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Our mission

Are you that special person who - weary from trudging the endless superhighways - just longs to camp next to a glorious oasis of the mind? Do you desire to explore new frontiers, splash in shared ideas, fill your belly with the refreshing fruits of inspiration, and bask in the gentle rays of fond reflection?

Well, you can fuck right off. This, my friends, is not that place. This place is... The ShadowLands.

Thursday, April 30, 2009

Do that new Swine Flu thing

Feeling poorly? A little dry in the throat? You may want to take a look at Theo's Swine Flu checklist.

Are you less concerned with being entertained than being seen as first to get to every fatuous online trend? Then you might be interested in this incredibly lame Swine Flu game.

If you thought that was pretty poor - now buy the t-shirts - or maybe this one - or the mugs and caps and the tie, or these, or the key rings and mouse mats...and don't forget the jokes.

Question They Won't Ask: Week XII

Each week The ShadowLands submits a question to ABC television's interactive Q and A program with the aim that it should be too hot for them to ask or publish. This week we are supremely confident:

Question for Tony:

During the week, you interviewed Professor Ian Plimer about climate change, but first of all, implied that his credibility could be questioned because he has worked for mining companies.

Do you get a tingle up your inside leg every time you discuss this subject knowing that your interviewees might mention your paid appearances at (at least) two pro global warming conferences?

UPDATE: Astonishingly...published.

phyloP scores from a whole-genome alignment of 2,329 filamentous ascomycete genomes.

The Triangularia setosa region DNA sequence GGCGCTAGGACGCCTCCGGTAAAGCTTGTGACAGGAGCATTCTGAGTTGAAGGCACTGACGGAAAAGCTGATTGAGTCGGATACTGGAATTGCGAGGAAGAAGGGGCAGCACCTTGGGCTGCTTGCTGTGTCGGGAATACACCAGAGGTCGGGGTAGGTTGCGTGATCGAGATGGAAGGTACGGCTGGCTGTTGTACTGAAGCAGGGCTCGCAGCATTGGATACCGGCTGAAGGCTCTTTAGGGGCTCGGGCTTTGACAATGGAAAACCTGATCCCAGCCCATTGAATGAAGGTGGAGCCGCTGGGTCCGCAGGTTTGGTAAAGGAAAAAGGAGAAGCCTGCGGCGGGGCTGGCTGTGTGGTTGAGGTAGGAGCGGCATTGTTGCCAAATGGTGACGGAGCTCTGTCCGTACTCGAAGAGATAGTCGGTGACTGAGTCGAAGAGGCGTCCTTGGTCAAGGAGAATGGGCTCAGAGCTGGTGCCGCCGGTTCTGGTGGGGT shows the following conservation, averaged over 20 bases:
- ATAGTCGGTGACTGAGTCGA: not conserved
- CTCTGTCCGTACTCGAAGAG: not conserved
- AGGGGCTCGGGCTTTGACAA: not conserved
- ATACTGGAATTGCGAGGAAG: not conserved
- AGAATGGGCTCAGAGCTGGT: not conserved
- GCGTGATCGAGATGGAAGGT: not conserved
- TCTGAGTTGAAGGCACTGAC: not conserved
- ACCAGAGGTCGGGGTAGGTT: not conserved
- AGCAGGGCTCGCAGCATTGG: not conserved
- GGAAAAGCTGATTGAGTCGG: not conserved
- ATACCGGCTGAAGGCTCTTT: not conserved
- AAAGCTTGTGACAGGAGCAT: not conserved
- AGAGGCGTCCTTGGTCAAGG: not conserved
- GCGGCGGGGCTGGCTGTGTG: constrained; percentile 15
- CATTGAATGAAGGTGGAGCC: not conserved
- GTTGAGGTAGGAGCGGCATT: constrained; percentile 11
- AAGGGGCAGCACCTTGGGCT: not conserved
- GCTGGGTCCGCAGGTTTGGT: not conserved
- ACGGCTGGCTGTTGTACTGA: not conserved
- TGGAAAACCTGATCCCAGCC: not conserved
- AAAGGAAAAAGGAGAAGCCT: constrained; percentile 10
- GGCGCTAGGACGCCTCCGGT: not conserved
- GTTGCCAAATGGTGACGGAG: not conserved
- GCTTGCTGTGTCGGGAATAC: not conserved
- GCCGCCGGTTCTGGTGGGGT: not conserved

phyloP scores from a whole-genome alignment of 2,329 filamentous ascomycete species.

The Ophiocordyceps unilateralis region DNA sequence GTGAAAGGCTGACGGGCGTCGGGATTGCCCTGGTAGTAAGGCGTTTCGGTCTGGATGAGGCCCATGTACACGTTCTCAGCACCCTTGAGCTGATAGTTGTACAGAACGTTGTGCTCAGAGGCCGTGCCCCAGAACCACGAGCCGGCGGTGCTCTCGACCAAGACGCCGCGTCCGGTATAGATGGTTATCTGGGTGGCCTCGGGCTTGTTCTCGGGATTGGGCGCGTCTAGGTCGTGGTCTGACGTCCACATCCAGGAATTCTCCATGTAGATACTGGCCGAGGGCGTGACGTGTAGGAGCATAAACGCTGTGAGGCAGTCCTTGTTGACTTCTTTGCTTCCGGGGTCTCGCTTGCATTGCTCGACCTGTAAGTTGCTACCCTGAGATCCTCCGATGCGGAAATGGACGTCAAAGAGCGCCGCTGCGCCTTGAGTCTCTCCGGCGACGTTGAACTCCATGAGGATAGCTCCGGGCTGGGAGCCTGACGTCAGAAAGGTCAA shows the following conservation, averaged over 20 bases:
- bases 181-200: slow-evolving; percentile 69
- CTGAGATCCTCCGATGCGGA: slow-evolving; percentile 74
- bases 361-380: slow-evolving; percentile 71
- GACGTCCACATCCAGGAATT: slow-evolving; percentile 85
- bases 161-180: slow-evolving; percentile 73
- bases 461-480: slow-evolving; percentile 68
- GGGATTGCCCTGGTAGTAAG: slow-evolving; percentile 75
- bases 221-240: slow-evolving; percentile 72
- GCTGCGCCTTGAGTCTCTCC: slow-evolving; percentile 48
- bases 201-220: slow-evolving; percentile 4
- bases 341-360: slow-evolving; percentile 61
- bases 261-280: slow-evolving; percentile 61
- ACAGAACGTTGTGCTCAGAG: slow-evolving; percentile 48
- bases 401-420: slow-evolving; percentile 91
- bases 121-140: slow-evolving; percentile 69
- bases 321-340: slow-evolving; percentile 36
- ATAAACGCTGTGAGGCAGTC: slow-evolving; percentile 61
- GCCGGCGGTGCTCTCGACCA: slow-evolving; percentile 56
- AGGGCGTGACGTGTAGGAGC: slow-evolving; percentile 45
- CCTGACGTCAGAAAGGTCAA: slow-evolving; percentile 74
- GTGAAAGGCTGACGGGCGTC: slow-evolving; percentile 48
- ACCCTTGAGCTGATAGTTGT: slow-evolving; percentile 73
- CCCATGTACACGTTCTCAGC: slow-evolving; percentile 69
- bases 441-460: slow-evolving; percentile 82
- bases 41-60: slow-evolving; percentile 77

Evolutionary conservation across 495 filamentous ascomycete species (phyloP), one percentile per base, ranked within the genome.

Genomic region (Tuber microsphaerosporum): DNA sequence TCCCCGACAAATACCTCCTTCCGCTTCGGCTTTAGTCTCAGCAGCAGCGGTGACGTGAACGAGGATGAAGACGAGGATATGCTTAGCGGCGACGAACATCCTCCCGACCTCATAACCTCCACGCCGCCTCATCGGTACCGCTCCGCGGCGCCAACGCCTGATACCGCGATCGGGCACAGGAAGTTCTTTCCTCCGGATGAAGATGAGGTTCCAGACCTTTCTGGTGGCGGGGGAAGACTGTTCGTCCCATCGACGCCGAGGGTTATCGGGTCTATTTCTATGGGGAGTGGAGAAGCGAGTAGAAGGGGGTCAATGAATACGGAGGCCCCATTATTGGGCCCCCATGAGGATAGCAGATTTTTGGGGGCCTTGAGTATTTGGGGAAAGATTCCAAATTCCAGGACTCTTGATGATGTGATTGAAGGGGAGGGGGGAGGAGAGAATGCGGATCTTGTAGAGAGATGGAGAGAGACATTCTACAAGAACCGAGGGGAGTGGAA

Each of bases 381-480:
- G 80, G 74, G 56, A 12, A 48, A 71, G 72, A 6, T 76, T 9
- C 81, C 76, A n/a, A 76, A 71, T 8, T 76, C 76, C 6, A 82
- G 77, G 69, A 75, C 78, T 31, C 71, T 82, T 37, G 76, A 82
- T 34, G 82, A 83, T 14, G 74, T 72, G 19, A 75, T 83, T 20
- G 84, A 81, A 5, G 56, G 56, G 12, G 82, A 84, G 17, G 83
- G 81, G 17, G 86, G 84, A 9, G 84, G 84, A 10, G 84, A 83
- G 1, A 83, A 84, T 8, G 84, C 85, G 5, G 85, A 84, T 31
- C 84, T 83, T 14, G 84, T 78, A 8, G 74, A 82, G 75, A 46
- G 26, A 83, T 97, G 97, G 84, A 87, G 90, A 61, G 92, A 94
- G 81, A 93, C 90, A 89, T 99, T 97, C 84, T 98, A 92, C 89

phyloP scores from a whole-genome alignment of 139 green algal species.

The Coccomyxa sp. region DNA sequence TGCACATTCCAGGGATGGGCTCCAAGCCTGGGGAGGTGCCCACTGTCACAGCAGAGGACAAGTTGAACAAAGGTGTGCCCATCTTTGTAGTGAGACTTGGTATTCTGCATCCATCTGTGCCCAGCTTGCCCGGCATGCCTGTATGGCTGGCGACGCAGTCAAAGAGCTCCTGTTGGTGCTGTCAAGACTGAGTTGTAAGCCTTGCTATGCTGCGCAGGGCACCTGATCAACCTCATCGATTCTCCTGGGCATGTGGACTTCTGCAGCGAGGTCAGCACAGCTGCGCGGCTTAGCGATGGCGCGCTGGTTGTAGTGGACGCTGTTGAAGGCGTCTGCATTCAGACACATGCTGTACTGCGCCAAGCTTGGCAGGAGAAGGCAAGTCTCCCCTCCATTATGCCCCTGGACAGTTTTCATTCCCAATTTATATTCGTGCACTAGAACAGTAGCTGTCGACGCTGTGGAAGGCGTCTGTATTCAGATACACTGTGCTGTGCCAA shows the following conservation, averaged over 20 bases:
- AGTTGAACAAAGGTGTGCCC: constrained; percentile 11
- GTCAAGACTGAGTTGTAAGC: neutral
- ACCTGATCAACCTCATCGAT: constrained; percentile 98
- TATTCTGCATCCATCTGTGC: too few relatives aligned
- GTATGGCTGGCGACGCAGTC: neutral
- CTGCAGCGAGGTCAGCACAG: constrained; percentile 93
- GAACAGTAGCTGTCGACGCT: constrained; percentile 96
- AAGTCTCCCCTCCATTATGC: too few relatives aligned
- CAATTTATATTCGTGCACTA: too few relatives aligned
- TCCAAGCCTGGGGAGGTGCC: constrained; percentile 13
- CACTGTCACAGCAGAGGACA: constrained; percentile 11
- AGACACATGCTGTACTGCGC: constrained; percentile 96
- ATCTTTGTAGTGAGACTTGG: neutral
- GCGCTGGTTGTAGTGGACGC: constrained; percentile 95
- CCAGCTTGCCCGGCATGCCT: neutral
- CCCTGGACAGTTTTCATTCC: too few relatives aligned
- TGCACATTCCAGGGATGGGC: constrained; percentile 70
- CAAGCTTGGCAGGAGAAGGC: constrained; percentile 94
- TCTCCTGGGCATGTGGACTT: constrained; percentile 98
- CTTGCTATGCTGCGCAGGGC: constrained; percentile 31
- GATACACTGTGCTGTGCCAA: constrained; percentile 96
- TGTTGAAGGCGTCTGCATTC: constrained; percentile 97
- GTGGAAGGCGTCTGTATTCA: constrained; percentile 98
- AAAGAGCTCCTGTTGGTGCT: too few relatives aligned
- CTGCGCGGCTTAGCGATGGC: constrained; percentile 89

Which is thicker - the ice or the Catlin expeditioners?

No signs from our heroes on the Catlin expedition that they intend to evacuate from the Arctic, despite concerns that today is the last day they can safely allow an aeroplane to land.

This could mean one of two things: after taking measurements, the expeditioners are convinced that the ice is thick enough for safe aeroplane landings, or they are just not very bright. Following events so far, neither eventuality can be entirely ruled out.

(Meanwhile, another expedition has found the ice is surprisingly thick. However, it is unclear if this work should be taken seriously, since the expeditioners have not sat around in frozen sleeping bags for days tending to their frost-bite.)

Going, going...

The Tanana River is looking decidedly slushy at the moment - good luck to all our guesstimators.

Eco-cowboys not worried by dead Indians

There is nothing at all theoretical about the 100,000 deaths on the roads of India each year, many of them motorbike riders like those pictured above.

However the risk these people are taking is a risk the eco-warriors of the West are willing for them to take, rather than allowing them to ride in the far safer Tata-Nano. This is despite the fact it has better economy than the gas-guzzling Prius.

By the way, while 100,000 Indians die on their roads each year, this is the road toll that appears to be of more concern to the BBC.

Wednesday, April 29, 2009

The music of swine flu

Someone has turned the genetic sequence of Mexican Swine Flu into music.

Downloading may require patience, but it's honestly not bad at all. (From Boing Boing.)

Do your worst...

Snowed in

The group behind the Catlin Ice Survey have now admitted that they have moved the goalposts from:

"Their goal: reach[ing] the Geographic North Pole by late May or early June. Along the way they will take approximately 12 million measurements of the thickness of the Arctic ice using a specially designed compact radar kit."
to the more modest:
"The purpose of the Catlin Arctic Survey is for the Ice Team of Pen Hadow, Martin Hartley and Ann Daniels to gather data that will help scientists to assess how the ice is melting across the region where the expedition is drilling."

The admission comes after the plucky but not overly bright explorers were ambushed by a snowstorm, and have been stuck at a re-supply point waiting for clouds to clear. Travelling at 6.6 kms per day, the group have another 535 kms to travel.

Tuesday, April 28, 2009

Nenana Classic Update

There will be no more measurements of the ice on the Tanana River this year, as this activity begins to become too perilous.